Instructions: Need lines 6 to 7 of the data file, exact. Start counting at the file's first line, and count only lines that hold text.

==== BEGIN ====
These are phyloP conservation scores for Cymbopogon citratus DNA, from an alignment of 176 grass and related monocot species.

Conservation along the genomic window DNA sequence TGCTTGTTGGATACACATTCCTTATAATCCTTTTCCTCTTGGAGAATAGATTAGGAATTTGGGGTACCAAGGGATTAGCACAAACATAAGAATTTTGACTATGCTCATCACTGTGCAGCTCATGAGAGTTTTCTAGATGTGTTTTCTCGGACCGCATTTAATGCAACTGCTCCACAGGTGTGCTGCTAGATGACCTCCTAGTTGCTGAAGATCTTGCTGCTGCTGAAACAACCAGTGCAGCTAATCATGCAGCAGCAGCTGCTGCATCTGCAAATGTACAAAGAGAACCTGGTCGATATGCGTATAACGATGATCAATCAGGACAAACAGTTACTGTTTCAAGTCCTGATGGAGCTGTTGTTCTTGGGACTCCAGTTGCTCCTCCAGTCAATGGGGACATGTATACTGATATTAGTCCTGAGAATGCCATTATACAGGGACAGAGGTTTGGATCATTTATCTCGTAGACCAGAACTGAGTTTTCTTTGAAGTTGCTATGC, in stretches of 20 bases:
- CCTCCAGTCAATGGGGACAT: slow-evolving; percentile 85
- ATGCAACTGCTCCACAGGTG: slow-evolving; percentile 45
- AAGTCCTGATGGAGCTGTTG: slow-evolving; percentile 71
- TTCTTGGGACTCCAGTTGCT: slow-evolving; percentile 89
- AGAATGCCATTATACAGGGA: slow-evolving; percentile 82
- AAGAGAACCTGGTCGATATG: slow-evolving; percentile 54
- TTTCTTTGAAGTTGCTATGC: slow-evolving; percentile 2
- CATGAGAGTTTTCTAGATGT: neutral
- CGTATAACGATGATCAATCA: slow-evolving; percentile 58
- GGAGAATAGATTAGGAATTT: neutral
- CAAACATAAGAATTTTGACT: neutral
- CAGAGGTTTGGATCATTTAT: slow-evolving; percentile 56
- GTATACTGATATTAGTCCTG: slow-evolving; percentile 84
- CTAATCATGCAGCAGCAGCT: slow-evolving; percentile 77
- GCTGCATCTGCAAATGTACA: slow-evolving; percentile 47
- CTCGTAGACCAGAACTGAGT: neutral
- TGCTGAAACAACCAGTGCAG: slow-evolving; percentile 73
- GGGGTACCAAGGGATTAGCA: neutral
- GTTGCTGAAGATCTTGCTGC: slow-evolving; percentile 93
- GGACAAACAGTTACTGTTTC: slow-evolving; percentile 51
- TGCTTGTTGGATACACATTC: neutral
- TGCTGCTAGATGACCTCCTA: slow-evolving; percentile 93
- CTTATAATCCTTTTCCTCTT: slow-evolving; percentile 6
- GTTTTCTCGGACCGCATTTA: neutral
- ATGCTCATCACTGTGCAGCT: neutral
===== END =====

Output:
- TTCTTGGGACTCCAGTTGCT: slow-evolving; percentile 89
- AGAATGCCATTATACAGGGA: slow-evolving; percentile 82